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As Ukraine braces for parliamentary elections to be held on Sunday, all eyes are on President Yanukovych and his jailed rival and former premier Yulia Tymoshenko, who is serving seven years in prison for abuse of power. Through her daughter Yevgenia Tymoshenko, the Ukrainian leader told citizens to throw out from power what she called Yanukovych’s mafia. In a message read out by Yevgenia from her incarcerated mother, the darling of the Orange Revolution told her countrymen not to cast a single vote for Yanukovych’s party.
The run-up to the parliamentary elections in the former Soviet republic has been an interesting one. Yanukovych’s ruling Regions Party has been pitted against a loose coalition led by a boxing star -- Vitali Klitschko of the UDAR (punch) party.
Months ahead of the elections, Tymoshenko, often referred to as the ‘gas princess’, has been in the spotlight over allegations of misbehaviour and harassment in jail levelled by her. As the European Union and the United States fretted over her incarceration—calling it disproportionate and politically motivated — Yanukovych’s government kept ignoring all demands of her release, often scoffing at the allegations and decrying Tymoshenko’s behaviour. At one point of time, the former Prime Minister showed injuries on her body in photographs taken in jail by her lawyer. The marks, she said, were the result of an assault by prison guards on her body.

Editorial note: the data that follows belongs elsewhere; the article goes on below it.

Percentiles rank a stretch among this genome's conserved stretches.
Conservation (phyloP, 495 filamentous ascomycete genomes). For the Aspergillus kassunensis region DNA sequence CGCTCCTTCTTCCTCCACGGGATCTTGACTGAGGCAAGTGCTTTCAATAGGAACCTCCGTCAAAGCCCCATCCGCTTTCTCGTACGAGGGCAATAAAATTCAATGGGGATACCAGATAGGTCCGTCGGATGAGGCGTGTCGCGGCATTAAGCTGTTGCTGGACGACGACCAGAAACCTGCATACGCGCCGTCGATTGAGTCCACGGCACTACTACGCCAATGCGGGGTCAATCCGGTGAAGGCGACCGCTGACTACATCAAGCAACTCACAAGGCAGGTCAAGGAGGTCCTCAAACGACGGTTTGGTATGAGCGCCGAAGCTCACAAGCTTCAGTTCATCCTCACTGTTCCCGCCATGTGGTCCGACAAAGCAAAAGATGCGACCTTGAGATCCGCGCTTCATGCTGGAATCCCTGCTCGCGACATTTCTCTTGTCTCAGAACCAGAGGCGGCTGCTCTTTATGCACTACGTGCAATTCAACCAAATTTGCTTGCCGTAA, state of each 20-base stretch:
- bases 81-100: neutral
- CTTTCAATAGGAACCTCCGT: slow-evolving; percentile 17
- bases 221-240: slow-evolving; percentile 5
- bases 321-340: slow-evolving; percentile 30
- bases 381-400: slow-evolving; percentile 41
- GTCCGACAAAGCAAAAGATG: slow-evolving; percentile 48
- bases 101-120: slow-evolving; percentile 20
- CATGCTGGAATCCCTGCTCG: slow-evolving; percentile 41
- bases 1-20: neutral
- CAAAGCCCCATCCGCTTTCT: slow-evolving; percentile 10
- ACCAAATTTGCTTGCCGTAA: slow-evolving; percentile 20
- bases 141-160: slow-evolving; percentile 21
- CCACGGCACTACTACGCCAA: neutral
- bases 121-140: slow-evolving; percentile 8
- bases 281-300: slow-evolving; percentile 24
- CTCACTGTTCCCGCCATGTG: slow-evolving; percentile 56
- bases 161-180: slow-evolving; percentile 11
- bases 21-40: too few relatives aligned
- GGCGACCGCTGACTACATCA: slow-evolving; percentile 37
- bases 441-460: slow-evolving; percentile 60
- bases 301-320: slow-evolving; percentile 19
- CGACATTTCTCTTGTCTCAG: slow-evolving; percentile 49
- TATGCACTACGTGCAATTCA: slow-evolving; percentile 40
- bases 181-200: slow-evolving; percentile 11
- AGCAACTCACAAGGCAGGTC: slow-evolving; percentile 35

The sufferings of Tymoshenko put in perspective the state of politics in Ukraine, which under Yanukovych has been leaning heavily towards Russia. The case of Russian opposition activist Leonid Razvozzhayev places the bilateral bonhomie between Kiev and Moscow in perspective. The activist was picked up in the streets of the Ukrainian capital by what Kiev calls the ‘secret services’ and transferred to Moscow on the sly for opposing Russian strongman Vladimir Putin. The West raised a hue and cry and the US Embassy in Moscow expressed concern, but another voice of dissent against an oppressive regime, it seems, has been stifled. In the Ukrainian elections on Sunday, the policies of Yanukovych will go to the test. How Ukrainians stamp the ballot at the weekend will determine his future and that of the former Soviet Republic. There has been growing concern in the West about the state of democracy in Ukraine and if the Regions Party comes to power in parliament, Yanukovych could consolidate his grip on power all the more and lay the pitch for another presidential term in 2015.
The boxing star stares from billboards and election graffiti in Ukraine and the blond braid of Tymoshenko is a marquee of opposition election campaign in the nation of 46 million that may look forward to change or be satisfied with a Russia-leaning dispensation.
The West will hope the opposition can throw out the ruling party from parliament on Sunday. With more than a boxing crown at stake, the boxing heavyweight of the opposition has quite a lengthy bout ahead of him.